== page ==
In Spring 2018, the University of Texas Rio Grande Valley’s Center for Survey Research & Policy Analysis conducted the 2018 RGV Our Voice/Nuestra Voz Survey, which asked residents of the RGV about their perception of border security, among other topics.

The survey pool consisted of 660 randomly selected Valley residents aged 18 years or older residing in Cameron, Hidalgo and Starr counties who were contacted via random-digit phone surveys that were conducted in English and Spanish, according to the report sent by the UTRGV Political Science Department. In the report, opinions of RGV residents were compared to national poll results from the Pew Research Center.

The survey found that 75.7 percent of Valley residents oppose the construction of the proposed border wall, which is higher than national opposition. In a survey conducted by Pew in 2017 with a national sample of 1,503 adults, 63 percent of respondents opposed a border wall. Only 16.2 percent of Valley residents are in favor of a border wall, compared to about 34.3 percent of respondents to the Pew survey.

Respondents were also asked about immigration policy. According to the UTRGV survey, 39.56 percent of RGV residents believe that expanding access to legal residency and citizenship and border security should be given equal policy priority. Also, 46.9 percent of local residents said creating a way for undocumented immigrants living and working in the U.S. to obtain legal resident status or citizenship if they meet certain requirements should be a priority for immigration policy.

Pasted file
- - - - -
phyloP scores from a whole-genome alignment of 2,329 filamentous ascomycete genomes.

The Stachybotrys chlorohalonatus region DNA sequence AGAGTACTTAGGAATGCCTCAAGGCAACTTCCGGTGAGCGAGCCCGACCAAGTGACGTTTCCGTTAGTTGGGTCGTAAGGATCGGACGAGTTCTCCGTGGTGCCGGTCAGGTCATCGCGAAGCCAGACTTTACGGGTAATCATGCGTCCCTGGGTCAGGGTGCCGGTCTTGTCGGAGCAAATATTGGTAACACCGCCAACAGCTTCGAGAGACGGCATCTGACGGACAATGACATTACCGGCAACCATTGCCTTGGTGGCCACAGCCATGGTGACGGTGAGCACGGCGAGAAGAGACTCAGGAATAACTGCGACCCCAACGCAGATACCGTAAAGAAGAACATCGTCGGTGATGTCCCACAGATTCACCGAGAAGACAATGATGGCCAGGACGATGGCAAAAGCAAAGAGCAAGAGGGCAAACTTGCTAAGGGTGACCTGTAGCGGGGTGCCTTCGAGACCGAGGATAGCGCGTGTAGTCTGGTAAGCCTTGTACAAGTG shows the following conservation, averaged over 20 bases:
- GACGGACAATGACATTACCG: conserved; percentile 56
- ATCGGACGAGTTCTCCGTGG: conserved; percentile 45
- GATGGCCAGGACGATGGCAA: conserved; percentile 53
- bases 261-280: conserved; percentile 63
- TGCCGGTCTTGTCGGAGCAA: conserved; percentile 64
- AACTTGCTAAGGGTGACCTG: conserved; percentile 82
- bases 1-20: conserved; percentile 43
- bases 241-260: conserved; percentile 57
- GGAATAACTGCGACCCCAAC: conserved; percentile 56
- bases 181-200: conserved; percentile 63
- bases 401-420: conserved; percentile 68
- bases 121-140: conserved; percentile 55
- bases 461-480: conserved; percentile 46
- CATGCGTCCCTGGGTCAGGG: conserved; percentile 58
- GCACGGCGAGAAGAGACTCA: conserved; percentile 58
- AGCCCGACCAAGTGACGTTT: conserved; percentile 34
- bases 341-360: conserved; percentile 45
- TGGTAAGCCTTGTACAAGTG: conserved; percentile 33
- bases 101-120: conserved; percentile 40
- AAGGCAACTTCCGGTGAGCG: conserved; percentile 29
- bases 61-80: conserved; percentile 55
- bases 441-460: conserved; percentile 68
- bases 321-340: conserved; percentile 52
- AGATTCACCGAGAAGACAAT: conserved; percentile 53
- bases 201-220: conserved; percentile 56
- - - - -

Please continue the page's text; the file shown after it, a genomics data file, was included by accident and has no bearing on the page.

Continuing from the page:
The survey also showed that 49.76 percent of Valley residents do not think that the border wall would reduce the number of immigrants coming to the U.S., 36.13 percent said it would have a minor reduction and 10.46 percent said it would have a major reduction. Additionally, 44.11 percent of U.S. respondents did not think a wall would reduce immigrants coming to the country; 24.95 percent thought it would have a minor reduction, and 28.28 percent thought it would have a major reduction.

Dongkyu Kim, assistant professor of political science at UTRGV, said that generally the opinions of border residents in any country tend to contrast to a degree with the rest of the population.

“The results weren’t very surprising,” he said. “Public opinion in the borderlands is known to be unique… They tend to have more concern for countries beyond the national borders than national averages.”

Kim said this survey is particularly interesting in that it was collected in the midst of what the president has often called a crisis. Subsequently, Kim said, the region saw a spike in national media coverage last year that could have influenced public perception of the border.

“The media describes the region as a crisis… National media sometimes makes the region seem dangerous… but what I feel living here is drastically different,” Kim said.